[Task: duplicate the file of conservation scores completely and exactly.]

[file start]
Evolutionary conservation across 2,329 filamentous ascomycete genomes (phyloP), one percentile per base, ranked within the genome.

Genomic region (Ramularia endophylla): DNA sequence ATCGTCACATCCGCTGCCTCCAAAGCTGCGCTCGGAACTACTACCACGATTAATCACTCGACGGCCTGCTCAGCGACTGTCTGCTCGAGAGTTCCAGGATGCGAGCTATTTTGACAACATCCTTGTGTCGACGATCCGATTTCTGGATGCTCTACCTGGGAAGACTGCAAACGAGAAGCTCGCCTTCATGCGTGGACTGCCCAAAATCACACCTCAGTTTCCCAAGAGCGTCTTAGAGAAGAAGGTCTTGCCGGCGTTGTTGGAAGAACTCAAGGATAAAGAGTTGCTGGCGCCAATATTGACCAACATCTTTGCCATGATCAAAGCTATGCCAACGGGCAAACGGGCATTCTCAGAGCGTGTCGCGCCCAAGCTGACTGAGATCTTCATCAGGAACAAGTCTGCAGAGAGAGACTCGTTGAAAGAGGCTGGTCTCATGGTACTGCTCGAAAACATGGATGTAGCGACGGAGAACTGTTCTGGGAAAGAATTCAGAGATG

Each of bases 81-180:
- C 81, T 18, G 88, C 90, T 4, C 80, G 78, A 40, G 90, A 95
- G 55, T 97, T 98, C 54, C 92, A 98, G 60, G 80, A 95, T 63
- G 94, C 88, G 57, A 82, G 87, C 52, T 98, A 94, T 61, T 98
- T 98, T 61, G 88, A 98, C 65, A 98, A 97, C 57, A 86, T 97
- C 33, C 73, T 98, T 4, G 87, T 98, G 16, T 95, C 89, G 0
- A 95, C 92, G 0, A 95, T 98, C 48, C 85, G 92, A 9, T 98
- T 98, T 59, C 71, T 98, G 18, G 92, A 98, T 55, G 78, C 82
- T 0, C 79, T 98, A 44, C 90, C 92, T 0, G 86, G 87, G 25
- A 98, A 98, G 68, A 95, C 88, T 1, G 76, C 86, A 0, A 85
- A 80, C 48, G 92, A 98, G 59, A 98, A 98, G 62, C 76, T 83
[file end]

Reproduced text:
Evolutionary conservation across 2,329 filamentous ascomycete genomes (phyloP), one percentile per base, ranked within the genome.

Genomic region (Ramularia endophylla): DNA sequence ATCGTCACATCCGCTGCCTCCAAAGCTGCGCTCGGAACTACTACCACGATTAATCACTCGACGGCCTGCTCAGCGACTGTCTGCTCGAGAGTTCCAGGATGCGAGCTATTTTGACAACATCCTTGTGTCGACGATCCGATTTCTGGATGCTCTACCTGGGAAGACTGCAAACGAGAAGCTCGCCTTCATGCGTGGACTGCCCAAAATCACACCTCAGTTTCCCAAGAGCGTCTTAGAGAAGAAGGTCTTGCCGGCGTTGTTGGAAGAACTCAAGGATAAAGAGTTGCTGGCGCCAATATTGACCAACATCTTTGCCATGATCAAAGCTATGCCAACGGGCAAACGGGCATTCTCAGAGCGTGTCGCGCCCAAGCTGACTGAGATCTTCATCAGGAACAAGTCTGCAGAGAGAGACTCGTTGAAAGAGGCTGGTCTCATGGTACTGCTCGAAAACATGGATGTAGCGACGGAGAACTGTTCTGGGAAAGAATTCAGAGATG

Each of bases 81-180:
- C 81, T 18, G 88, C 90, T 4, C 80, G 78, A 40, G 90, A 95
- G 55, T 97, T 98, C 54, C 92, A 98, G 60, G 80, A 95, T 63
- G 94, C 88, G 57, A 82, G 87, C 52, T 98, A 94, T 61, T 98
- T 98, T 61, G 88, A 98, C 65, A 98, A 97, C 57, A 86, T 97
- C 33, C 73, T 98, T 4, G 87, T 98, G 16, T 95, C 89, G 0
- A 95, C 92, G 0, A 95, T 98, C 48, C 85, G 92, A 9, T 98
- T 98, T 59, C 71, T 98, G 18, G 92, A 98, T 55, G 78, C 82
- T 0, C 79, T 98, A 44, C 90, C 92, T 0, G 86, G 87, G 25
- A 98, A 98, G 68, A 95, C 88, T 1, G 76, C 86, A 0, A 85
- A 80, C 48, G 92, A 98, G 59, A 98, A 98, G 62, C 76, T 83